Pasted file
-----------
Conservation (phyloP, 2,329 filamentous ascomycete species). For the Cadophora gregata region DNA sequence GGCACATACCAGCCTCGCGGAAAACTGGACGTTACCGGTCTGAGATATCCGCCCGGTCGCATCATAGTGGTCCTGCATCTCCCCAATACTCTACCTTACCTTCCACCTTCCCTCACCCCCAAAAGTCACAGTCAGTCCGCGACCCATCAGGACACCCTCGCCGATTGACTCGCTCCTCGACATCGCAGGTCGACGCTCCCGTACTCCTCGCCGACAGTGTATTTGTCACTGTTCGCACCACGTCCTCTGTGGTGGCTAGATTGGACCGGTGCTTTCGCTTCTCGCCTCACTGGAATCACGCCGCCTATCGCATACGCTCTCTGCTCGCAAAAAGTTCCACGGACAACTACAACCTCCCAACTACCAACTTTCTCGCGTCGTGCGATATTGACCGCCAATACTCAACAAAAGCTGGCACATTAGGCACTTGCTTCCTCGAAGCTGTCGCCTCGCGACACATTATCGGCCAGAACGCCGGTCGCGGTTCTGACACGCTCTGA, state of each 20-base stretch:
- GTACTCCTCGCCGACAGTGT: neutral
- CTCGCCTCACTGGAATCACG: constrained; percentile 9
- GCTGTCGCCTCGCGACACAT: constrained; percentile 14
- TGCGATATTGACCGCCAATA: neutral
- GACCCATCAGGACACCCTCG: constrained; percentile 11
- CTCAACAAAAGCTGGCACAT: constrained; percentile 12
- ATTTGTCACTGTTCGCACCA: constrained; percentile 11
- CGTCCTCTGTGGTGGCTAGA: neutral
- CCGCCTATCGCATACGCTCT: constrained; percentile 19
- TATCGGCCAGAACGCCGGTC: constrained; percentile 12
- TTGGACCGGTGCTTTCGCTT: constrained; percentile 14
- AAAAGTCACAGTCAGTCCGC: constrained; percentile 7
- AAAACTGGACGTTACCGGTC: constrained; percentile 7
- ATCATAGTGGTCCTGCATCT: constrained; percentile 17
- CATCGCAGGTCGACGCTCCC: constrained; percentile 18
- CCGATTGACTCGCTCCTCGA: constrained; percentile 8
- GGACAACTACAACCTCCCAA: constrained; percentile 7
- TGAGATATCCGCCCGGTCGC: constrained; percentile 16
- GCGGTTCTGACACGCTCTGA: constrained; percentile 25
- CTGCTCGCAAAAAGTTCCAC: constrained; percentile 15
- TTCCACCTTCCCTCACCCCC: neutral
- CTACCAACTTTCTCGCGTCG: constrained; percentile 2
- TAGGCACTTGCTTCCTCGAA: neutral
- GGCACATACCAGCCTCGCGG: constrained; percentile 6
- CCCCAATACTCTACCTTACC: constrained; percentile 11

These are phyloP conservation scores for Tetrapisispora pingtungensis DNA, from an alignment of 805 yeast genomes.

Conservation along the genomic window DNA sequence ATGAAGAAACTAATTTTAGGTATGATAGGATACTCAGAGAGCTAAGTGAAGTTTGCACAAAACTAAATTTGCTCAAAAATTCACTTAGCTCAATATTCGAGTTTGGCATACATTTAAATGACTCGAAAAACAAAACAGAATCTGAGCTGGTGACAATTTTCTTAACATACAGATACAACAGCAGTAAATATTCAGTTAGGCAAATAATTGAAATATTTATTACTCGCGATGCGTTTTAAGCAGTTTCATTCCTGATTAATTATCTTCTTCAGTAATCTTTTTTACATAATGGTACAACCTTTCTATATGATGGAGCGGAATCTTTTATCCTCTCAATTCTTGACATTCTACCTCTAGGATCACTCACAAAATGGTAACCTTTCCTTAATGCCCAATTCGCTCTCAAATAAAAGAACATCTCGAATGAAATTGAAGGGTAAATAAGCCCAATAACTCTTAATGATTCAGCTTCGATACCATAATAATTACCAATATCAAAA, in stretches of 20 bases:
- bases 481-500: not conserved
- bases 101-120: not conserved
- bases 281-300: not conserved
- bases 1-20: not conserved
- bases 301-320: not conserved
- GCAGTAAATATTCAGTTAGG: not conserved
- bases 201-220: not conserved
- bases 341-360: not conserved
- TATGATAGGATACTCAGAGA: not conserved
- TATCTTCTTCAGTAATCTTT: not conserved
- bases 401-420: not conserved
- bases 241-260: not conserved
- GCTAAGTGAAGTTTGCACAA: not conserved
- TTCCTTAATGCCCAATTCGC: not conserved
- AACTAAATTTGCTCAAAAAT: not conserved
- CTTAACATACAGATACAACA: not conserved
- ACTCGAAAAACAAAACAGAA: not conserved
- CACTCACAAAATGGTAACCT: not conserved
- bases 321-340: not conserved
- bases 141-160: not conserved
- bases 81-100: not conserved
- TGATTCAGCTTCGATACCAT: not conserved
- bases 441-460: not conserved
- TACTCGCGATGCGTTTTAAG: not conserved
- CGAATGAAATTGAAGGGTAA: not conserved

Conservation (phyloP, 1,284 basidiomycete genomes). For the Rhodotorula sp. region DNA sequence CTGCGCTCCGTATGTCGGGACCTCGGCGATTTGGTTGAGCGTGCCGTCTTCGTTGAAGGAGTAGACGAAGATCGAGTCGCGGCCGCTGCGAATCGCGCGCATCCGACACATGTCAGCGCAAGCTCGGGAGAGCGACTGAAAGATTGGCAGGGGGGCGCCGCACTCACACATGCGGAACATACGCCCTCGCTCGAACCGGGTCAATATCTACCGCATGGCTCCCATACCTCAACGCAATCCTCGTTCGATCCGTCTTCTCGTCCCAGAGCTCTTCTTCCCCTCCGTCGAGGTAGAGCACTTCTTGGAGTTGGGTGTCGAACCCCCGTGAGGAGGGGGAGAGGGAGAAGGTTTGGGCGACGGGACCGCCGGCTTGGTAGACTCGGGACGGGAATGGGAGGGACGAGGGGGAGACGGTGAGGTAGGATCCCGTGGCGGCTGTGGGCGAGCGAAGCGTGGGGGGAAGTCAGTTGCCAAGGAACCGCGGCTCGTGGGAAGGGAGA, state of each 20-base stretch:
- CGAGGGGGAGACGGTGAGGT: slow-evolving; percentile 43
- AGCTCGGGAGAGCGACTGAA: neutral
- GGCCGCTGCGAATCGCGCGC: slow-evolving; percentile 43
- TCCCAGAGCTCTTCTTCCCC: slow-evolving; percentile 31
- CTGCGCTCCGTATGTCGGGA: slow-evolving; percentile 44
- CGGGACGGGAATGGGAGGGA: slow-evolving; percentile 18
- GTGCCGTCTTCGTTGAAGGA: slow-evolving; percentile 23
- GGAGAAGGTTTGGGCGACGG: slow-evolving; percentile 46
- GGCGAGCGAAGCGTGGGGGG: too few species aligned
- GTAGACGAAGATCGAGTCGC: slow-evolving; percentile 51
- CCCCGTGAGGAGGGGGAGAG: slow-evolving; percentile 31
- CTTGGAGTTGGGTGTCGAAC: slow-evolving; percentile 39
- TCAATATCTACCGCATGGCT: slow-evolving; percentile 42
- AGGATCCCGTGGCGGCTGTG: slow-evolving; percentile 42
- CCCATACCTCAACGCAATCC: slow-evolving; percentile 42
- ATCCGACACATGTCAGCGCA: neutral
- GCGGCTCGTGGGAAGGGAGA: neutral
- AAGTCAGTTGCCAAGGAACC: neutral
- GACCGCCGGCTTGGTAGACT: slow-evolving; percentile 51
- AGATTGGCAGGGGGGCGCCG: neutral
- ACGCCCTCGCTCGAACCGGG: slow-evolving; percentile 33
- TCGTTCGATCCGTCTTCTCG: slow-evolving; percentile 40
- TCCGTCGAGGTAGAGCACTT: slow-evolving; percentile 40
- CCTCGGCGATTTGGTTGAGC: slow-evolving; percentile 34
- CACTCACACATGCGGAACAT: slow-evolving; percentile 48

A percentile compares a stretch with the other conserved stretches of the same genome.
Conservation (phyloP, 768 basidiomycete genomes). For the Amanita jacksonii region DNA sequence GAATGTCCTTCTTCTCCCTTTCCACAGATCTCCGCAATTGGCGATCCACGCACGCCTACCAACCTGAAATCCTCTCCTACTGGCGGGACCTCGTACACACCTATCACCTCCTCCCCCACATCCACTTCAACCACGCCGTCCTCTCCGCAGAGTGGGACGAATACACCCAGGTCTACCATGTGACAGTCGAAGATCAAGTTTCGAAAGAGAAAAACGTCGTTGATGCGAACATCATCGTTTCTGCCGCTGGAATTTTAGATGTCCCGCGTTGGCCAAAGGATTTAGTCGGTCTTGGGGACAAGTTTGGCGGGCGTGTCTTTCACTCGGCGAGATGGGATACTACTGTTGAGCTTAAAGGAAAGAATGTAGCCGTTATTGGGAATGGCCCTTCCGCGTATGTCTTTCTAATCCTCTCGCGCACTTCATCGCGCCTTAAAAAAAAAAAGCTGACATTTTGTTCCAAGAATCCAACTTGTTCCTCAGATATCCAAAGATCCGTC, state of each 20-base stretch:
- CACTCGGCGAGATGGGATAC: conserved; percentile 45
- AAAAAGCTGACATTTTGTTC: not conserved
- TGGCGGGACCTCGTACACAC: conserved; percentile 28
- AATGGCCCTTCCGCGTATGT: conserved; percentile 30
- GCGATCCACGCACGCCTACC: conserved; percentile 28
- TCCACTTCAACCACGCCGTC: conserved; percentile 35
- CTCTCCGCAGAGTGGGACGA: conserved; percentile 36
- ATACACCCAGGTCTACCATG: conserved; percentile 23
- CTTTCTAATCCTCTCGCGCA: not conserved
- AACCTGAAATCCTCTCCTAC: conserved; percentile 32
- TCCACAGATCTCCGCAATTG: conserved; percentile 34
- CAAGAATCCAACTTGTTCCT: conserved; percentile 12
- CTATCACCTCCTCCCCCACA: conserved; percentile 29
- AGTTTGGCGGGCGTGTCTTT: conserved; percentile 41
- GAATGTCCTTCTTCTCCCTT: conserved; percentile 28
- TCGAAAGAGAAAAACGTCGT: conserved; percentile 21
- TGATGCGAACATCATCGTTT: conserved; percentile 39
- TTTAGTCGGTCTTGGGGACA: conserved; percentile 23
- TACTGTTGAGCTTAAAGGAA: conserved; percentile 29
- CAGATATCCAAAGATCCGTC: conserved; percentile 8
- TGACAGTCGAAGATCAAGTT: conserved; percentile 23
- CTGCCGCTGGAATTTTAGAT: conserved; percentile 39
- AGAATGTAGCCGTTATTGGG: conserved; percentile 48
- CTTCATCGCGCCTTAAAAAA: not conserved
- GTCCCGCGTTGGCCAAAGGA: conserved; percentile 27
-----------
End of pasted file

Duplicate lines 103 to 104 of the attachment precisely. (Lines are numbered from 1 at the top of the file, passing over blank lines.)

- CTGCCGCTGGAATTTTAGAT: conserved; percentile 39
- AGAATGTAGCCGTTATTGGG: conserved; percentile 48